So you likely don't know his views - here they are, from a recent Yale Climate Media Forum profile:
"Masters considers himself different from most meteorologists, many of whom he says are unreasonably skeptical of climate change science. He says he thinks their skepticism stems in part from bachelors degree meteorology students’ not being required to study climatology or climate science as part of their formal degree requirements.
Masters says he believes that the conclusions of the IPCC report are “genuine, valid, and probably understated.” And he is critical of what he sees as well orchestrated and well funded climate misinformation campaigns.
“They’re able to persuade even intelligent people with a background in meteorology” that climate change isn’t occurring, he said. “It’s going to be a terrible wake-up call when the climate becomes unstable, and we’ll kick ourselves for being resistant to cutting our use of fossil fuels.”
“The ignorance and greed that human society is showing in this matter will be to our ultimate detriment and possible destruction,” he says.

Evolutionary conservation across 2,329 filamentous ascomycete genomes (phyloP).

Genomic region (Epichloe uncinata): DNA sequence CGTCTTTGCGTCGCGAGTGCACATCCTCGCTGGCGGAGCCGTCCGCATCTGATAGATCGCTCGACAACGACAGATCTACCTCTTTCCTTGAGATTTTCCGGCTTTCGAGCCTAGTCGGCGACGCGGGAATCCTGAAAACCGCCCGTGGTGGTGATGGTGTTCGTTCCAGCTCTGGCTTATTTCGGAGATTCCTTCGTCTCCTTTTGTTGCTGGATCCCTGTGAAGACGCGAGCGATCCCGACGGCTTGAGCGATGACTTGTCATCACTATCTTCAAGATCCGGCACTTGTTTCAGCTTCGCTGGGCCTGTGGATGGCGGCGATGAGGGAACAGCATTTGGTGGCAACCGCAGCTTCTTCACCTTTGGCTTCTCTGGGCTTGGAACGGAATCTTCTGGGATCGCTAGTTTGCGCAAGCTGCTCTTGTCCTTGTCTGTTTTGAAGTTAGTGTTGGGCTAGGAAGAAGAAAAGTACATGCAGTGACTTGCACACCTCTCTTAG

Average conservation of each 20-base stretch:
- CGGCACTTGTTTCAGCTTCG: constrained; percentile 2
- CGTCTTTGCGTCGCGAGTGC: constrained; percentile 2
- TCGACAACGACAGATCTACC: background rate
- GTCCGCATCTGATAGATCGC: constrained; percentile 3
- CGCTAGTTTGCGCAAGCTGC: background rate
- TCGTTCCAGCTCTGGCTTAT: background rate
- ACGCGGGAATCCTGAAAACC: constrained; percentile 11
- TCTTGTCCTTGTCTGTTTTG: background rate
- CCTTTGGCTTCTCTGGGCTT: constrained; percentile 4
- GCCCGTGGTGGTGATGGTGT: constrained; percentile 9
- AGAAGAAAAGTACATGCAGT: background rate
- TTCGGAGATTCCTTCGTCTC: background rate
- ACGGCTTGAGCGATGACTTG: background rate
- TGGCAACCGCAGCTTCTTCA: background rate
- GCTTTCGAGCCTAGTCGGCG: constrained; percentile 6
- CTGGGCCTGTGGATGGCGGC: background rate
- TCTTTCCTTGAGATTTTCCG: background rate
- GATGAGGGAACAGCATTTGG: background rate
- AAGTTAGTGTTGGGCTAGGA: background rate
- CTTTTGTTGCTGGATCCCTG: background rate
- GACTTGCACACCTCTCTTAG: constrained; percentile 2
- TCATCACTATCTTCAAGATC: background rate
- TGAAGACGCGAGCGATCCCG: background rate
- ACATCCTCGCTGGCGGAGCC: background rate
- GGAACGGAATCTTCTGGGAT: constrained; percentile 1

He urges his 14-year-old daughter to educate herself on climate change. “It will be the defining issue of their generation,” he says. ...
He plans to continue being “a spokesperson for the best science we have on what the planet is doing and where’s it is headed.”
(Sorry for the shouting; but how to reach resistant ears?)
Also, Al did ask about modeling, and Masters spoke about weather models' variability and uncertainty; but he didn't present the distinction between modeling for short-term prediction - weather - and modeling for long-term prediction - climate: the latter is *not* sensitive to initial conditions, so it doesn't suffer from the flakiness of weather predictions. Paging Jeff Masters - this is something a *lot* of people don't grasp.
I'll ask him to weigh in on this, and report back.